This city of ours has plenty going for it – low crime, world-class dining and excellent public transport all contribute to making Hong Kong a great place to live. And while we all know that Mother Nature is just on the doorstep in the form of beautiful hikes and beaches, we tend to think of Hong Kong’s wildlife as consisting of a handful of buffalo, some thieving monkeys and the population of Lan Kwai Fong on a Friday night.
But there’s more to our native wildlife than drunken 4am trips to Tsui Wah. Hong Kong is home to a unique, and sadly now endangered, species of dolphin only found in a specific area off the coast of Lantau. The confusingly named Chinese White Dolphin actually starts its life grey, before gradually transitioning to a pale pink colour, making for an amazing sight and – if you’re quick off the mark – some pretty awesome photos too.
Our party for the day consisted of: two hard-to-please four-year-olds, two mums in need of coffee and a contained space for said four-year-olds and two grandparents, visiting from Europe for the umpteenth time and looking to experience something a little more original than yet another trip up The Peak.
We met up with our guide and fellow dolphin watchers for the day at the rather unremarkable Tung Chung New Development Pier, about ten minutes’ walk or five minutes’ cab ride from Tung Chung MTR station. If you’re coming from the Island, the trip fee includes return bus transport from Tsim Sha Tsui which is probably an easier option for most people.
Our party of about twenty or so boarded the DolphinWatch boat, a comfortable modern junk with toilets, partially covered upstairs deck and – HALLELUJA! – coffee, and made ourselves comfortable as we cruised out of the harbour, up past the airport and out to sea. As we sailed out, our lovely guide for the day, Ho Tak-ching came over to brief us on what we could expect on our trip, handing the kids some fun and informative booklets as well as dolphin postcards (now taking pride of place on the bedroom shelf).
A leisurely forty minutes later, we were out in open waters and almost immediately sighted a small pod of dolphins heading our way, drawing a collective excited “oooh!” from everyone on board, old and young. Master T-T and his buddy were positively bouncing up and down with excitement and had to be strongly encouraged to stop squealing for fear of scaring the poor creatures away and incurring the wrath of our fellow tour-goers.
And for the next hour or so, we experienced total dolphin-a-rama, with almost constant sightings of what turned out to be around six or seven adults, plus a young calf with its mother (all together now, “aww!”). It was absolutely magical to see these beautiful creatures in their natural habitat and they seemed completely unfazed by our presence, diving and playing quite happily.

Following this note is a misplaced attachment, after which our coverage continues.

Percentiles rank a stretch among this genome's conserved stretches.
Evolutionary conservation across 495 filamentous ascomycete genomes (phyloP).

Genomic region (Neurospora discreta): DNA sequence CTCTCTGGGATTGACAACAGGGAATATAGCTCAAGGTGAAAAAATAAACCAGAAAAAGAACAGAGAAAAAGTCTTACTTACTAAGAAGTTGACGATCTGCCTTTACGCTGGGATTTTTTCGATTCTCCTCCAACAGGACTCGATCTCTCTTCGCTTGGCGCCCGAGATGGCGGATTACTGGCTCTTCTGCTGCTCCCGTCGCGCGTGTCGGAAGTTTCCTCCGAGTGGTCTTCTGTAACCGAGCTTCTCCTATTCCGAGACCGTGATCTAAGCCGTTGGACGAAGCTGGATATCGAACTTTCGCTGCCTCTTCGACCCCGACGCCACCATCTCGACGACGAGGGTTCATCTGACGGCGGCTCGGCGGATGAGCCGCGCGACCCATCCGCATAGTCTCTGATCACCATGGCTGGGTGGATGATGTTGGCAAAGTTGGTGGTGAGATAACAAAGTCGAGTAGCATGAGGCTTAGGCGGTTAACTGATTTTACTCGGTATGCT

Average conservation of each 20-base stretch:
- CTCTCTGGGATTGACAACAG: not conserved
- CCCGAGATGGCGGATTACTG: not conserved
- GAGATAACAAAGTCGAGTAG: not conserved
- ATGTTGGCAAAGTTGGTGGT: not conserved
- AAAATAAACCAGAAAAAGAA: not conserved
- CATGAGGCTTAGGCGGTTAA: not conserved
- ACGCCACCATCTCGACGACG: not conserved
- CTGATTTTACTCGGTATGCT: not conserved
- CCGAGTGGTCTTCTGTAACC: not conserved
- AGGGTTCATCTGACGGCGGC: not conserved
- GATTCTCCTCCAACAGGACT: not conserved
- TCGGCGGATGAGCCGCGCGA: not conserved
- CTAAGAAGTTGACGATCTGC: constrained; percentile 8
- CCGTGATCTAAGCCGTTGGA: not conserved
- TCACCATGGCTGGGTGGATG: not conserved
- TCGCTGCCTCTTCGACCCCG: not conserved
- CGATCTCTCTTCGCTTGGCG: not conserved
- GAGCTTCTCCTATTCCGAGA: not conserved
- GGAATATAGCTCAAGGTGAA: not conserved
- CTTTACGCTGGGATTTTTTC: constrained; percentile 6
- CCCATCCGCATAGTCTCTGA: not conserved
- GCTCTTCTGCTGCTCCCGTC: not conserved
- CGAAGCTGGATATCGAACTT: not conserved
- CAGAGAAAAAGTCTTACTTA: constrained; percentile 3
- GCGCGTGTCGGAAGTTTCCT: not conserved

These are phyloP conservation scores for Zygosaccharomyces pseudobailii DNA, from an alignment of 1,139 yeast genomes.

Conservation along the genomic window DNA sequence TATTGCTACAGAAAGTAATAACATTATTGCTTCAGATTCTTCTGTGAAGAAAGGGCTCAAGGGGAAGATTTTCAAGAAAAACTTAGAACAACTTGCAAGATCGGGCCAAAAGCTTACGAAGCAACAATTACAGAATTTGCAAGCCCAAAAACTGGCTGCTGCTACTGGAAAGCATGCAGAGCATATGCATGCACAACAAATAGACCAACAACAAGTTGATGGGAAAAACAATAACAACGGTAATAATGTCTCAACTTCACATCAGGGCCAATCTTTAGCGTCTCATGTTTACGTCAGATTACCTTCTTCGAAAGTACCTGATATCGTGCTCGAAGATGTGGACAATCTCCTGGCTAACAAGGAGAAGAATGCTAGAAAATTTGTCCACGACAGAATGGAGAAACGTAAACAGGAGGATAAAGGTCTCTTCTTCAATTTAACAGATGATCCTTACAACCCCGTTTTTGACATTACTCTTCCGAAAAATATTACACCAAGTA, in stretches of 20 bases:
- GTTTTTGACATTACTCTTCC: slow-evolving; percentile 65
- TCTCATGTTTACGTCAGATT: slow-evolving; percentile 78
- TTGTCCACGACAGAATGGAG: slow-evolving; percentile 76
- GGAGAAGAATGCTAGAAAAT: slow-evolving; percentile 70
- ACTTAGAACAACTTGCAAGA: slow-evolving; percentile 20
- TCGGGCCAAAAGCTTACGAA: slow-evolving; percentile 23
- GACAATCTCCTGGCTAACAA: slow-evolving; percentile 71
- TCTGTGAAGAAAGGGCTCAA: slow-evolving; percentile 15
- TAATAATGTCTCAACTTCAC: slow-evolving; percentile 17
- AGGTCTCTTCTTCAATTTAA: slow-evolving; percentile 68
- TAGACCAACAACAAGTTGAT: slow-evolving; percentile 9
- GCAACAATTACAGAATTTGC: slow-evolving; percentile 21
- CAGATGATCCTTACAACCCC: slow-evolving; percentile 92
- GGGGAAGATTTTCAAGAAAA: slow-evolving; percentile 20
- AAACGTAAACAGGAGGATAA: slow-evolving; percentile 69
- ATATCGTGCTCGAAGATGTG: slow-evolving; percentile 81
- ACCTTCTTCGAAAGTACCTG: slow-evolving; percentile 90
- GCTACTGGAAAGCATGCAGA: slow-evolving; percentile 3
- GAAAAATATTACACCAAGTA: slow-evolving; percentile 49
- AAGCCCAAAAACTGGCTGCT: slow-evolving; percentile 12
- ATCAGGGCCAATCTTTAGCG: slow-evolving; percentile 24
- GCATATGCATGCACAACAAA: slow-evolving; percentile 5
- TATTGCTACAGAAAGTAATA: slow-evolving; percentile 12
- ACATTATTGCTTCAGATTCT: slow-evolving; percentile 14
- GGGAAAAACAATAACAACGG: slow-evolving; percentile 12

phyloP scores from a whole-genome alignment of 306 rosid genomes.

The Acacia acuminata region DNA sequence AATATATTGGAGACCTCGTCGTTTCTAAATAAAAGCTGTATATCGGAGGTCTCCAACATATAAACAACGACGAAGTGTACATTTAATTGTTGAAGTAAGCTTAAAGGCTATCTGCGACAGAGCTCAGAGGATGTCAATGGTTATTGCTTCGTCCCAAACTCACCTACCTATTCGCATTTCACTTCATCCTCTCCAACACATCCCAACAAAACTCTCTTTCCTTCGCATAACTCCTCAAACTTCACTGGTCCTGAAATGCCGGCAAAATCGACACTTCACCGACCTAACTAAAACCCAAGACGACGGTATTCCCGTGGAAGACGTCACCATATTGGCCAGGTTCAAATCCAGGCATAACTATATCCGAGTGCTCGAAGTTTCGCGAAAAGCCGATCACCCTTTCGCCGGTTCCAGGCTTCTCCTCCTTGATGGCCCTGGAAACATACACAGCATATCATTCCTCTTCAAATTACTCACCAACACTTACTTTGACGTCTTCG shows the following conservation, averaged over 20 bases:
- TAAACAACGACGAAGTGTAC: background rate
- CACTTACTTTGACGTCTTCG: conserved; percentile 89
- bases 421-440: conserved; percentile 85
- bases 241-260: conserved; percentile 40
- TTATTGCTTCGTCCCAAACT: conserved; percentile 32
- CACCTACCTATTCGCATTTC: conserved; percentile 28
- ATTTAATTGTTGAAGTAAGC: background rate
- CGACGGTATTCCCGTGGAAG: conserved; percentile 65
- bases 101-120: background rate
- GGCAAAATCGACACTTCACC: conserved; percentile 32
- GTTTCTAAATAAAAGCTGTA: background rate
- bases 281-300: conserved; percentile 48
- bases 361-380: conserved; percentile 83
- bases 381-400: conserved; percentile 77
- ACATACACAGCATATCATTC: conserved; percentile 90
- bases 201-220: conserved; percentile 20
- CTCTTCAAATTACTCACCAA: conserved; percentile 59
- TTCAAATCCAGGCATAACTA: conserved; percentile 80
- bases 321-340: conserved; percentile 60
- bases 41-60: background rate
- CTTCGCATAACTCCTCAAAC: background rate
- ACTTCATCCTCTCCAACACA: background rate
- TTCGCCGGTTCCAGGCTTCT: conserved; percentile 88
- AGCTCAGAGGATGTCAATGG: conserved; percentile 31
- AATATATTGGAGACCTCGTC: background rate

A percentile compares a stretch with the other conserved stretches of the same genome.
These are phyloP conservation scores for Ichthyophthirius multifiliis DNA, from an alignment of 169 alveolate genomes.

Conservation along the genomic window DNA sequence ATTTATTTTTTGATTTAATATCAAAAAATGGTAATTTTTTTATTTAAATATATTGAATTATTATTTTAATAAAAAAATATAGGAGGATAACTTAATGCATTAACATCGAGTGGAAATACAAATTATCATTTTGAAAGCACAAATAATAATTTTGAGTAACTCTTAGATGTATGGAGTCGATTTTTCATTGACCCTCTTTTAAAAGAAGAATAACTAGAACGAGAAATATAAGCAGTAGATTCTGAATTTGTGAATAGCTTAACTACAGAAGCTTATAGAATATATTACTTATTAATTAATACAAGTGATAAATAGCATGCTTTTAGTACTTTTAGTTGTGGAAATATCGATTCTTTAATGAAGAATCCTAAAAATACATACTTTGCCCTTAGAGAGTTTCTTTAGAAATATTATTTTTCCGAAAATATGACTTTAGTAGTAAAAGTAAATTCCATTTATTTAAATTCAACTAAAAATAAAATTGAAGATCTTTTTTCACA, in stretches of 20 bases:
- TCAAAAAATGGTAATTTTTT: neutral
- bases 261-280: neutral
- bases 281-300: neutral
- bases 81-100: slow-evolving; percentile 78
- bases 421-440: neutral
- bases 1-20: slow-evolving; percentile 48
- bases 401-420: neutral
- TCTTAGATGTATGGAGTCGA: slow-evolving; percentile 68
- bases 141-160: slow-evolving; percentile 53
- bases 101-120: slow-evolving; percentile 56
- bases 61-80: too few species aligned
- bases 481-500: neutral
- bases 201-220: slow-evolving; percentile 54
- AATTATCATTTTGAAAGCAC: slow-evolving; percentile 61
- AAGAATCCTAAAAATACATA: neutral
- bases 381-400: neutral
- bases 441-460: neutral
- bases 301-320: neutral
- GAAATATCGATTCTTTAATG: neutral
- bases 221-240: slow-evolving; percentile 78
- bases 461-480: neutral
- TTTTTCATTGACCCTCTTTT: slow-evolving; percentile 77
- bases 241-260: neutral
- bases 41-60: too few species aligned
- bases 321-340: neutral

Sadly we weren’t the only ones who had come to catch a glimpse of the dolphins that day. The small tourist sampans that offer cheap dolphin watching tours from Tai O are a huge problem – we witnessed small boats chasing the pod at speed, travelling dangerously close and risking injuring these beautiful creatures with their outboard motors.
Another huge threat for the dolphin population is the city’s continued development. The planned third runway at Hong Kong International Airport and construction of the vast new Zhuhai-Macau-Hong Kong bridge are slowly but surely decimating the dolphins’ home, driving them away from their natural habitat and into the path of the high-speed Macau ferries in the busy Lantau shipping channel. Pollution is also a big issue, with a few members of the pod exhibiting visible injuries that Tak-ching explained were from ropes and fishing nets cast adrift and we were all pretty shocked to see just how much plastic was floating on the surface of the sea around us.
But it’s not all bad news. Hong Kong DolphinWatch works hard to promote a message of conservation and to raise awareness of the issues facing the dwindling dolphin population, sharing sighting data with researchers and collaborating with local eco-groups. They also work with local schools to educate the next generation about the importance of protecting their indigenous wildlife.
And our next generation were just as impressed as the adults. Over the next few days we’ve had plenty of discussions about the dolphins, why you should always put your rubbish in the bin and never throw anything into the sea, further reinforced by the great environmental exhibition at the Hong Kong Maritime Museum and which Octonaut he’s going to be when he grows up (current vote: Kwaazi). The trip struck the perfect balance between educational and just straight up exciting for our boys… and the large plate of chocolate chip cookies laid on probably helped a bit too.
If you’re keen to get out of the city and experience something different with the kids, I can’t recommend a Hong Kong DolphinWatch trip highly enough. Just make sure you do it soon, while these beautiful creatures still exist.
Booking: Dolphin-spotting tours run throughout the year on Wednesday, Friday and Sunday. Trips last for around 4-5 hours and if you’re unlucky enough not to see a dolphin, you can join the next available tour for free (but with a 97% sighting rating, you’re unlikely to need that guarantee)! It’s also possible to charter a private dolphin-watching tour, with boats that can accommodate up to 120 people, offering a fun and family-friendly alternative to a boozy junk trip! Advance booking and payment is required. Email firstname.lastname@example.org or call 2984 1414 to book your spot.
Costs: HK$420 per adult; HK$210 for kids from 3 to 11 years; HK$50 for under-threes.
Please note that we happily paid for this trip ourselves.